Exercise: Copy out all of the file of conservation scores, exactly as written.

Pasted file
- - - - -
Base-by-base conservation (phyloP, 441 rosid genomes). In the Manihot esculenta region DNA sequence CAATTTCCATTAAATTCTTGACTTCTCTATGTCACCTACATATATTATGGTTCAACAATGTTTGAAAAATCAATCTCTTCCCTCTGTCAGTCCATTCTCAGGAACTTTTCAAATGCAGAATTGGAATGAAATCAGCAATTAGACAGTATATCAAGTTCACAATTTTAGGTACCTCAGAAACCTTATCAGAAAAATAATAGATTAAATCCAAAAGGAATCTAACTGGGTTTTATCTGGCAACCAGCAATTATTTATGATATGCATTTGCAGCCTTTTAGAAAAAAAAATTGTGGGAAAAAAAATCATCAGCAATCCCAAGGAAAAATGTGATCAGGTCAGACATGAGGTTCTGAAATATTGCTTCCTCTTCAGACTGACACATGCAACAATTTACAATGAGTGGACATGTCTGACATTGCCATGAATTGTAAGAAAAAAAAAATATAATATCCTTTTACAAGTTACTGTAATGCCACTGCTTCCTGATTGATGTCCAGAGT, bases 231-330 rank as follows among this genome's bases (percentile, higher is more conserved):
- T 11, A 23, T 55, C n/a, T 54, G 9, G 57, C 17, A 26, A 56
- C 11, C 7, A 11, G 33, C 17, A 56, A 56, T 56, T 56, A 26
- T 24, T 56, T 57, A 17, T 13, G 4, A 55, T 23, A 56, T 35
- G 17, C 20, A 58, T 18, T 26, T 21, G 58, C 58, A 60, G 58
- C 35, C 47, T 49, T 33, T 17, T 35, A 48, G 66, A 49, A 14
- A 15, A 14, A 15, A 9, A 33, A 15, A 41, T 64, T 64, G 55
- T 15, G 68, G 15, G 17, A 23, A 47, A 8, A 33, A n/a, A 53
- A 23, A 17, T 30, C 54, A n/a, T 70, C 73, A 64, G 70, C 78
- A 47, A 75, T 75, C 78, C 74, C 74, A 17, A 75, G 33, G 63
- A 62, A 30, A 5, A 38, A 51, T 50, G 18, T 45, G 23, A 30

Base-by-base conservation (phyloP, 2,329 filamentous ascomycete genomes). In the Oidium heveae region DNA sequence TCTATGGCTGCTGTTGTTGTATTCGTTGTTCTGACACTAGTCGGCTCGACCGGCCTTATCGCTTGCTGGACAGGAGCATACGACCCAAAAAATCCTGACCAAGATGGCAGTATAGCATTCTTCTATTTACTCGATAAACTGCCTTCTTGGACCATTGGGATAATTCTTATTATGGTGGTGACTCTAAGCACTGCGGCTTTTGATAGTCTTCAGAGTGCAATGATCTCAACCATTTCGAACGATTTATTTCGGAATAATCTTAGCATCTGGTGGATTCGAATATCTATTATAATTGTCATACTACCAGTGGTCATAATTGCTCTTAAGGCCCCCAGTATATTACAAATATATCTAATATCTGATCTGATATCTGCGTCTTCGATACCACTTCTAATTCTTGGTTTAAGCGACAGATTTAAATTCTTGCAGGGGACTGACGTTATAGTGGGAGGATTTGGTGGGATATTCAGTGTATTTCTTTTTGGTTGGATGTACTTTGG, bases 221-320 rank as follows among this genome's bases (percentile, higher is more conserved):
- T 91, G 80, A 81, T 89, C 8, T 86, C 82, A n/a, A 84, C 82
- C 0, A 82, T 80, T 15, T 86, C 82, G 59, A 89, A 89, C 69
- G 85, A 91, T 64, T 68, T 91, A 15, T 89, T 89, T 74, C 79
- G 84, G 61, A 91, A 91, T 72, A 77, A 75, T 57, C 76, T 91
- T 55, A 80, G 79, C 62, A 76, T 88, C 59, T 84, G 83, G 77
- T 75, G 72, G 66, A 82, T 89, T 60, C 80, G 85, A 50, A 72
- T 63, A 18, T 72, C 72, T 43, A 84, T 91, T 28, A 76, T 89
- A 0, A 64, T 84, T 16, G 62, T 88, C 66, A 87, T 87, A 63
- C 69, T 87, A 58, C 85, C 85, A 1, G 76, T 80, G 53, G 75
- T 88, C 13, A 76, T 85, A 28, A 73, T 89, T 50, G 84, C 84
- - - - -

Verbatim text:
Base-by-base conservation (phyloP, 441 rosid genomes). In the Manihot esculenta region DNA sequence CAATTTCCATTAAATTCTTGACTTCTCTATGTCACCTACATATATTATGGTTCAACAATGTTTGAAAAATCAATCTCTTCCCTCTGTCAGTCCATTCTCAGGAACTTTTCAAATGCAGAATTGGAATGAAATCAGCAATTAGACAGTATATCAAGTTCACAATTTTAGGTACCTCAGAAACCTTATCAGAAAAATAATAGATTAAATCCAAAAGGAATCTAACTGGGTTTTATCTGGCAACCAGCAATTATTTATGATATGCATTTGCAGCCTTTTAGAAAAAAAAATTGTGGGAAAAAAAATCATCAGCAATCCCAAGGAAAAATGTGATCAGGTCAGACATGAGGTTCTGAAATATTGCTTCCTCTTCAGACTGACACATGCAACAATTTACAATGAGTGGACATGTCTGACATTGCCATGAATTGTAAGAAAAAAAAAATATAATATCCTTTTACAAGTTACTGTAATGCCACTGCTTCCTGATTGATGTCCAGAGT, bases 231-330 rank as follows among this genome's bases (percentile, higher is more conserved):
- T 11, A 23, T 55, C n/a, T 54, G 9, G 57, C 17, A 26, A 56
- C 11, C 7, A 11, G 33, C 17, A 56, A 56, T 56, T 56, A 26
- T 24, T 56, T 57, A 17, T 13, G 4, A 55, T 23, A 56, T 35
- G 17, C 20, A 58, T 18, T 26, T 21, G 58, C 58, A 60, G 58
- C 35, C 47, T 49, T 33, T 17, T 35, A 48, G 66, A 49, A 14
- A 15, A 14, A 15, A 9, A 33, A 15, A 41, T 64, T 64, G 55
- T 15, G 68, G 15, G 17, A 23, A 47, A 8, A 33, A n/a, A 53
- A 23, A 17, T 30, C 54, A n/a, T 70, C 73, A 64, G 70, C 78
- A 47, A 75, T 75, C 78, C 74, C 74, A 17, A 75, G 33, G 63
- A 62, A 30, A 5, A 38, A 51, T 50, G 18, T 45, G 23, A 30

Base-by-base conservation (phyloP, 2,329 filamentous ascomycete genomes). In the Oidium heveae region DNA sequence TCTATGGCTGCTGTTGTTGTATTCGTTGTTCTGACACTAGTCGGCTCGACCGGCCTTATCGCTTGCTGGACAGGAGCATACGACCCAAAAAATCCTGACCAAGATGGCAGTATAGCATTCTTCTATTTACTCGATAAACTGCCTTCTTGGACCATTGGGATAATTCTTATTATGGTGGTGACTCTAAGCACTGCGGCTTTTGATAGTCTTCAGAGTGCAATGATCTCAACCATTTCGAACGATTTATTTCGGAATAATCTTAGCATCTGGTGGATTCGAATATCTATTATAATTGTCATACTACCAGTGGTCATAATTGCTCTTAAGGCCCCCAGTATATTACAAATATATCTAATATCTGATCTGATATCTGCGTCTTCGATACCACTTCTAATTCTTGGTTTAAGCGACAGATTTAAATTCTTGCAGGGGACTGACGTTATAGTGGGAGGATTTGGTGGGATATTCAGTGTATTTCTTTTTGGTTGGATGTACTTTGG, bases 221-320 rank as follows among this genome's bases (percentile, higher is more conserved):
- T 91, G 80, A 81, T 89, C 8, T 86, C 82, A n/a, A 84, C 82
- C 0, A 82, T 80, T 15, T 86, C 82, G 59, A 89, A 89, C 69
- G 85, A 91, T 64, T 68, T 91, A 15, T 89, T 89, T 74, C 79
- G 84, G 61, A 91, A 91, T 72, A 77, A 75, T 57, C 76, T 91
- T 55, A 80, G 79, C 62, A 76, T 88, C 59, T 84, G 83, G 77
- T 75, G 72, G 66, A 82, T 89, T 60, C 80, G 85, A 50, A 72
- T 63, A 18, T 72, C 72, T 43, A 84, T 91, T 28, A 76, T 89
- A 0, A 64, T 84, T 16, G 62, T 88, C 66, A 87, T 87, A 63
- C 69, T 87, A 58, C 85, C 85, A 1, G 76, T 80, G 53, G 75
- T 88, C 13, A 76, T 85, A 28, A 73, T 89, T 50, G 84, C 84